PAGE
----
What to Do When a Pastor Falls
Russell Moore is President of the Southern Baptist Ethics & Religious Liberty Commission. He formerly served as Dean of the School of Theology at The Southern Baptist Theological Seminary and executive director of the Carl F. H. Henry Institute for Evangelical Engagement. Dr. Moore is the author of The Kingdom of Christ: The New Evangelical Perspective (Crossway, 2004) and Adopted for Life: The Priority of Adoption for Christian Families and Churches (Crossway, May 2009).
- 2016 Apr 15
This week another high-profile pastor was removed from ministry for immorality, this time a friend of mine. This is not the first time this has happened. I’ve seen it since I was a child, from preachers whose names virtually no one reading this would know to preachers most would recognize. Maybe you’ve experienced this, and like me you find yourself reeling in sadness, regret, and even anger. So what should we do?
One of the immediate reactions to a public fall of a respected pastor is a sense of betrayal. Those who have benefited from the pastor’s ministry feel as though they have been personally deceived. That’s even more true when it’s your own pastor—the one who baptized you or did your premarital counseling or was there with you in the hospital when your parent died. When we hear of these things, we feel as though we were personally lied to—and sometimes we were.
Our sense of shock is, in one sense, understandable. God has called leaders within the church to be above reproach (1 Tim. 3:2), aware of the stricter judgment he will undergo (Jas. 3:1). We should not be shocked, though, that our leaders are capable of falling to temptation. We are taught this explicitly in Scripture, with a warning not to be prideful lest we fall (1 Cor. 10:12-13). Why do we think the Bible so repeatedly warns against the whole litany of sins? This is because we are vulnerable, all of us.
We are sometimes shocked because we think a particular leader “ought to know better.” We assume that the strategy for fighting temptation is cerebral, as though a knowledgeable teacher would be exempt from falling because he knows the content of Scripture or because he has taught others so effectively. We are wrong.
Sometimes I find myself fuming after a leader has fallen at the stupidity of it. Why would he risk his family for this? Why would he jeopardize the witness of Christ? The reason I am so frustrated is because of my inadequate doctrine of sin. It doesn’t matter what I confess in creedal documents or teach from pulpits; when I am surprised by the irrationality of a particular sin, I am demonstrating that I’m a latent Pelagian of the heart. All sin is irrational and self-destructive. If we don’t get that, we don’t know what sin is. My reaction is a reminder to myself of how much I need the sanctifying presence of the Spirit.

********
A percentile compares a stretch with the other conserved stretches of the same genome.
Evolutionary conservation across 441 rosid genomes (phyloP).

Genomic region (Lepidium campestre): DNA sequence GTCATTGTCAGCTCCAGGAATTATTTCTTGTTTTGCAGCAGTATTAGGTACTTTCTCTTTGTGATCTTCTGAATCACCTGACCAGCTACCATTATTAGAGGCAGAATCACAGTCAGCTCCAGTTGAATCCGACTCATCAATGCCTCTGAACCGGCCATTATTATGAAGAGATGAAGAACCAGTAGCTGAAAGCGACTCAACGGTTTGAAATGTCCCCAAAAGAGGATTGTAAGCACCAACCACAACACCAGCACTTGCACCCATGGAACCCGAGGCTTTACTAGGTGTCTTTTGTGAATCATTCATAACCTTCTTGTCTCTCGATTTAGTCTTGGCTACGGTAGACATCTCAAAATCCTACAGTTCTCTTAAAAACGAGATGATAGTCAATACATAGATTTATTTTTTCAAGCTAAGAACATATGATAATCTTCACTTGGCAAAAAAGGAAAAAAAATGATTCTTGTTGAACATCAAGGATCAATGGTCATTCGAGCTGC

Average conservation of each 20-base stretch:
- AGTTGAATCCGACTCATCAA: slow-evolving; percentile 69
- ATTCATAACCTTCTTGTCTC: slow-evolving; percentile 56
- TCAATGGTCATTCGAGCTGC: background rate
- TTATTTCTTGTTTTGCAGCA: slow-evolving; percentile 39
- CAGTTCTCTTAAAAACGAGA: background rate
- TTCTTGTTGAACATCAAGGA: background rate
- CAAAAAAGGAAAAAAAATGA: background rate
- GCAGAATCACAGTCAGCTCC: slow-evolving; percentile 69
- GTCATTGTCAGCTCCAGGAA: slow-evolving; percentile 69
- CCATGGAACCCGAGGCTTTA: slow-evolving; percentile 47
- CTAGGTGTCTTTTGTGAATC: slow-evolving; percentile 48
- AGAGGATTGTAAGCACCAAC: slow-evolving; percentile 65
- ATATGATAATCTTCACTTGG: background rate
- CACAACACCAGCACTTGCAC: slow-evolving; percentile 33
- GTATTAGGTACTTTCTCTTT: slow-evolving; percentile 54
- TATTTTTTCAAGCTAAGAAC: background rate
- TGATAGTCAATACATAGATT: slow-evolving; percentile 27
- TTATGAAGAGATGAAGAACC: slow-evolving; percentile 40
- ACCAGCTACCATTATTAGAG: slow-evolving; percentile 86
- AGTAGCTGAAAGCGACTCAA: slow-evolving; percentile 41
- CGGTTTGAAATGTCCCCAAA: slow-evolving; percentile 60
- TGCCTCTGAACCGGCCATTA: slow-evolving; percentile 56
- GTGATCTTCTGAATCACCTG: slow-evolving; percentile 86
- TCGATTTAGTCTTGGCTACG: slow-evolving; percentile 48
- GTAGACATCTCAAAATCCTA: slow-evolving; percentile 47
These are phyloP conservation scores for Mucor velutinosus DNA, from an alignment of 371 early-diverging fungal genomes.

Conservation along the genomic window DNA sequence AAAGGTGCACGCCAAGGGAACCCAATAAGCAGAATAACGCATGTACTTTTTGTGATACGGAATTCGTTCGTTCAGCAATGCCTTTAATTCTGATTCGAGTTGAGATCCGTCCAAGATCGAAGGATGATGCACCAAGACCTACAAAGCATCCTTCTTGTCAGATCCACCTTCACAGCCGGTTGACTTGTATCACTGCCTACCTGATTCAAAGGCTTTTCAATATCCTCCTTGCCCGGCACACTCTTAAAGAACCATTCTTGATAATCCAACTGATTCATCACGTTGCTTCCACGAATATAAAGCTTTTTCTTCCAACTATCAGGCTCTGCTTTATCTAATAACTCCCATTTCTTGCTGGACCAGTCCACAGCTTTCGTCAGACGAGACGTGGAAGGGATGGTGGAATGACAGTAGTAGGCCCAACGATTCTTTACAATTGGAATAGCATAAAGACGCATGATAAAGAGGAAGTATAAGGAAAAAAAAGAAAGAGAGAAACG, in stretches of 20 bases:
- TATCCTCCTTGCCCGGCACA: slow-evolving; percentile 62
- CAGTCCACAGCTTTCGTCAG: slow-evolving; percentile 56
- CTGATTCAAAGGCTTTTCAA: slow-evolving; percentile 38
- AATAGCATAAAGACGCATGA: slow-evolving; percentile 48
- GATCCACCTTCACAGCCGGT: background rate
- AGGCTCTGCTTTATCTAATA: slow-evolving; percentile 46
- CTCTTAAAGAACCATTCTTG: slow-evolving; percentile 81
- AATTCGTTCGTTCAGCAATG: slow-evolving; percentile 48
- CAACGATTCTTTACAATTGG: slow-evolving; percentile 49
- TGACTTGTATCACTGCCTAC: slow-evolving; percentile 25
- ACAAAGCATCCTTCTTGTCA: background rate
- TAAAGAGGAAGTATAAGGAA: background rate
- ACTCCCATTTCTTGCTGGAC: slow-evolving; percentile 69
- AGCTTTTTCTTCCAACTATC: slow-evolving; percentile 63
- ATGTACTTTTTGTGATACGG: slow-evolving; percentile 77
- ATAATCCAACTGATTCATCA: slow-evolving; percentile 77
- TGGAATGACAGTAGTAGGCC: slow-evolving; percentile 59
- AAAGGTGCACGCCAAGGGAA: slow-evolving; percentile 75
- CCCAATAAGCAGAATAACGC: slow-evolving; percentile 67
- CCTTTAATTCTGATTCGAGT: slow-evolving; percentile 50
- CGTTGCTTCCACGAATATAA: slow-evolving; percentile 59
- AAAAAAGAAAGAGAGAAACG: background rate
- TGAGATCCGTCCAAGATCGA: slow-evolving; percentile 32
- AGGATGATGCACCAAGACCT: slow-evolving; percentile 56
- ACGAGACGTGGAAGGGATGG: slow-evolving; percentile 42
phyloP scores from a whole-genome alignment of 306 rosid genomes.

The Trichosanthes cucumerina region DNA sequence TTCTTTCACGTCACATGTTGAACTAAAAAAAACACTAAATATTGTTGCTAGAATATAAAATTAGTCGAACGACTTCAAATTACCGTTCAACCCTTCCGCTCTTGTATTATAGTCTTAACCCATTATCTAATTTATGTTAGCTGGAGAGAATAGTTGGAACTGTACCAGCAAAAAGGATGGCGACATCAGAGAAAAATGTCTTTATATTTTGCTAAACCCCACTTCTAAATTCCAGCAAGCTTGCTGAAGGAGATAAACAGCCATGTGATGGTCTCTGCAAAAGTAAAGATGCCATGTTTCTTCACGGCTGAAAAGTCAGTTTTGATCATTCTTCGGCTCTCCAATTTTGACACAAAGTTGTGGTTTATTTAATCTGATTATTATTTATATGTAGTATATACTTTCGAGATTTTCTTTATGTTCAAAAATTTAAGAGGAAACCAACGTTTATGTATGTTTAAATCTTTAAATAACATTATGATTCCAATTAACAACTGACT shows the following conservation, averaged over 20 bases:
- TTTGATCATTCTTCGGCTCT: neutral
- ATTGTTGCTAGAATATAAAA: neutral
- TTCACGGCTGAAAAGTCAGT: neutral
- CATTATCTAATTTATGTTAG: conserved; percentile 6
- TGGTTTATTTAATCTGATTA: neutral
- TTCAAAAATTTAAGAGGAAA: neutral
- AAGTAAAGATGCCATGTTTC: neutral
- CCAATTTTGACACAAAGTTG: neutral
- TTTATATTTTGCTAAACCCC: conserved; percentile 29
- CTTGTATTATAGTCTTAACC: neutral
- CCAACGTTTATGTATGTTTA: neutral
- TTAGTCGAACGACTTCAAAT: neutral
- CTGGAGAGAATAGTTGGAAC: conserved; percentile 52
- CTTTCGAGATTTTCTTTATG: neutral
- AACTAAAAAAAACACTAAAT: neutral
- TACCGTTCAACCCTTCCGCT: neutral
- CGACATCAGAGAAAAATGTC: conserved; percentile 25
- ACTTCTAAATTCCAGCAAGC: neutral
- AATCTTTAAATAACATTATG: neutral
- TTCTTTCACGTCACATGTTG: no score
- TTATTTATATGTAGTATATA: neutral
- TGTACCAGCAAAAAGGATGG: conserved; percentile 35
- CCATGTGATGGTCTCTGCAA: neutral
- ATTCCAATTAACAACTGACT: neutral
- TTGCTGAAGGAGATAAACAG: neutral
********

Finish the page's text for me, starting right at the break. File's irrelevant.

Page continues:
The sins of others are always more shocking to us than our own sins. We are always able to “contextualize” our sins, to find justifications for them, to weigh them against alternative sins we aren’t committing. That’s part of the power of deception. This sort of public scandal can expose how much we are unaware of what it takes to fight against sin.
The Bible doesn’t have the gauzy view of human nature that we do. Leaders—even prophets and matriarchs and apostles—are presented with glaring flaws. Moses saw the glory of Israel’s God in the flaming bush, saw the fire of Sinai, and fell anyway. Simon Peter heard the Sermon on the Mount first-hand, washed his beard out in the streams of Judea alongside Jesus Christ himself—and still denied he ever knew him by the charcoal fire. The fact that we are shocked when our leaders fall is a demonstration that we are not nearly as realistic about human nature—and about spiritual warfare—as the Bible is.
This also shows up in the way that we often want to use a leader’s fall for our inter-tribal skirmishes. I’ve seen leaders more liberal than I am fall and have heard many say, “This is what happens when you try to accommodate to the culture.” I’ve seen leaders much more “legalistic” than I am fall, and have heard some say, “See, this is what happens when you try to pile up man-made rules.” In recent years, we’ve seen high-profile falls from Calvinist complementarians to peace-church Mennonites, from high-church sacramentalists to low-church entrepreneurs. Are there sometimes ecclesiology issues that cause an evasion of accountability? Of course. But the common issue in pastoral falls is human sin. No set of policies, and no set of creedal affirmations, will eliminate that.
One of the issues most difficult after a pastoral fall is a temptation to a loss of faith. That’s especially true if the fallen leader was your minister. There’s a spectrum of these kind of falls. Some of them are temporary stumbles. Like Peter, they are restored after discipline and care. Some of them are, by the nature of the sin, disqualifying permanently for ministry. Like Moses, they enter God’s kingdom but don’t carry on their vocation. Others reveal predatory false teachers, like those Paul warns about in 2 Timothy 3. The church must be wise and brave to know the difference between these scenarios and respond accordingly.
In all of those cases, though, the faith delivered to the saints can withstand the falls delivered by sinners.The church is not dependent on you or me or any pastor or leader but on the promises of Jesus, which he will keep with or without us.
Publication date: April 15, 2016